On the subject of what they were wearing, the whole band dressed in variations on a theme of burgundy velvet. John Taylor wore burgundy velvet pants with a white night shirt and the aforementioned hat, and I think he may have had a jacket at one point. Simon LeBon wore a relaxed burgundy velvet suit, as did Nick Rhodes, though his seemed more of a formal cut. Warren Cuccurullo wore burgundy velvet pants and a vest, and I want to say that he was shirtless for at least part of the show. He also had this hanging medallion shaped like a heart that hung from his belt. That was a fashion choice that never really made it very far, and I'm kind of grateful for that...

So yeah, they opened with "Planet Earth", and it set the tone well for the rest of the evening. This show was early in the tour before the band had done their own appearance on "MTV Unplugged", so there was some question as to how well they'd be able to pull off the whole acoustic thing, but they were actually quite successful at it. Y'see, despite being lumped in with a lot of other eighties artists where style was held in higher regard than substance, Duran Duran are actually a really talented band, really talented musicians. John Taylor is an amazing bass player, and hanging heart belt or not, Warren Cuccurullo is a solid guitarist. I couldn't tell you who was playing drums for them on that tour, but I'm sure that they had a great drummer at the time, and I will defend Nick Rhodes' keyboard playing 'til my dying breath. They're all solid musicians and they've made a vast number of really well written songs over their career, many of which lend themselves well to acoustic arrangements because the songwriting and structure are so strong to begin with. I've always believed that good songwriting can translate in almost any genre, and that night Duran Duran were able to prove that they didn't need any synths or studio polish to make it work, they could deliver the goods on their own.

Over the course of the evening, they played a few songs from the new album, along with a selection of hits like "Hungry Like the Wolf", "Rio", and "Save a Prayer", all of which sounded great in stripped down forms. "The Chauffeur" in particular worked really well, though a lot of that comes from the fact that it's probably their best song anyway, so, y'know, further to my point about good songwriting being able to translate in almost any genre, it's not a surprise that it would sound good in a different form.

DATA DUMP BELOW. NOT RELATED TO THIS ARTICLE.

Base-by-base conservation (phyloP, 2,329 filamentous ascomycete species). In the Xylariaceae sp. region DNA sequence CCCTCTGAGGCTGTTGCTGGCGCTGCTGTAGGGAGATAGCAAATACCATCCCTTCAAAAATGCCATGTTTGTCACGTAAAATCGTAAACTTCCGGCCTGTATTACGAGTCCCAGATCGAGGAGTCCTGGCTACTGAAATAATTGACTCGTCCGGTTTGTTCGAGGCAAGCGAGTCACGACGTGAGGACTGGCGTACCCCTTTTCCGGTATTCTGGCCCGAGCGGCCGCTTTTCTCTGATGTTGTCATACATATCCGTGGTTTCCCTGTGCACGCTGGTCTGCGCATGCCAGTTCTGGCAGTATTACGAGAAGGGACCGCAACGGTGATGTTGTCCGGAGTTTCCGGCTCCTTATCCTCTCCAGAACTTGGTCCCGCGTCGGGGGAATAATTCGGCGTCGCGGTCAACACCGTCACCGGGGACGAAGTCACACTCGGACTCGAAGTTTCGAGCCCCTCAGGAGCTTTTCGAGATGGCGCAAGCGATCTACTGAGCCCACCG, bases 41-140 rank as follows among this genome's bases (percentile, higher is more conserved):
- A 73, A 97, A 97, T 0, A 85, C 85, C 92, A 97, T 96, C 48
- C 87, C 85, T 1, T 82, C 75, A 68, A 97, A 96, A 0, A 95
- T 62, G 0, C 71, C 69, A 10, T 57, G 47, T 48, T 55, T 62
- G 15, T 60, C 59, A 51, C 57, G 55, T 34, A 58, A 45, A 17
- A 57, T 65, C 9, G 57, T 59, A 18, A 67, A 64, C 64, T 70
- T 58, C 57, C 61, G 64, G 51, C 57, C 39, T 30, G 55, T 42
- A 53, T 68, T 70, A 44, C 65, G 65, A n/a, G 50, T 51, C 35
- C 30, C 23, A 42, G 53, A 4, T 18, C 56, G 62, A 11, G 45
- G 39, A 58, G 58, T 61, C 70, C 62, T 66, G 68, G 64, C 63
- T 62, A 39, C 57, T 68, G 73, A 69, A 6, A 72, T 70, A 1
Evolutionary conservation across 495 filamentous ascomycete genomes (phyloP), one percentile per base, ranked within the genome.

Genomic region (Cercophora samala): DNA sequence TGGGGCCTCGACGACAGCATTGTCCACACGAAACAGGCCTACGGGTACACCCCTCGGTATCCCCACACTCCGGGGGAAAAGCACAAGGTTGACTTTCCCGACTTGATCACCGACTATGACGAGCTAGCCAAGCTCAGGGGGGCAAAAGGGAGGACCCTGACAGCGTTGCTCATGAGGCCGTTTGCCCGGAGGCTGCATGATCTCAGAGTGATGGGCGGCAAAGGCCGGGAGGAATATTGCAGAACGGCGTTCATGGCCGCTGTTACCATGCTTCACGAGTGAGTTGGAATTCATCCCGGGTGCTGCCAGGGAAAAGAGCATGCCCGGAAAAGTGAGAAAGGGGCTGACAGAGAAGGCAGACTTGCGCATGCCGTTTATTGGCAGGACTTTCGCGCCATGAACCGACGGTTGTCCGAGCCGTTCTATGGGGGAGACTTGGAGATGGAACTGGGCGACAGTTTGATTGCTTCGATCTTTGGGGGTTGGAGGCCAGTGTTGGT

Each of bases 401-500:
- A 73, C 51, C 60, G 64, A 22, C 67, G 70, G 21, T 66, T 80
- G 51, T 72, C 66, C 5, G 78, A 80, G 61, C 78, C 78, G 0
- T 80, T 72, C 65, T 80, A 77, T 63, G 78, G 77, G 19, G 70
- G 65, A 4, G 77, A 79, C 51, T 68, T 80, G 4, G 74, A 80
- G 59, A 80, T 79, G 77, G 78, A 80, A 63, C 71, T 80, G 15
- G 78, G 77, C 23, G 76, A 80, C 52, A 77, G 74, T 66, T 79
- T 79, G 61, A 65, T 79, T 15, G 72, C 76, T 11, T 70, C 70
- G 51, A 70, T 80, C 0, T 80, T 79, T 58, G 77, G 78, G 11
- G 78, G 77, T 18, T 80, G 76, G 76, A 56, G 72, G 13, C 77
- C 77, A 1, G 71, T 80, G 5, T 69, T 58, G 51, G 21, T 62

It was a really good show, and I feel that tour went a long way towards giving a new level of credibility to Duran Duran that they may not have had otherwise. It proved that they had a lot more substance than people thought, and in many ways that may have contributed to a success that continues even now almost thirty years later. Yes, they're a nostalgia act, but they have an appeal and respect that many of their peers haven't been able to sustain, and I really think that part of it has to do with them taking the chance on doing this acoustic tour, taking the chance to prove there was more to them than they were being given credit for at the time.

Admittedly Duran Duran's acoustic tour was a brief moment in their history, and within a few months they were already back on the road with the kind of full electric set that fans have come to expect. I saw them again when they returned to Toronto later that summer, a show at Kingswood Music Theatre with full production values and all the synths you would have wanted. A lot less hand drums, and no matching suits, but still pretty great. They played "The Chauffeur" that night too, but I'm hard pressed to say which was better. There's something to be said for a full on version of a classic song, but sometimes it's nice to hear a stripped down version too...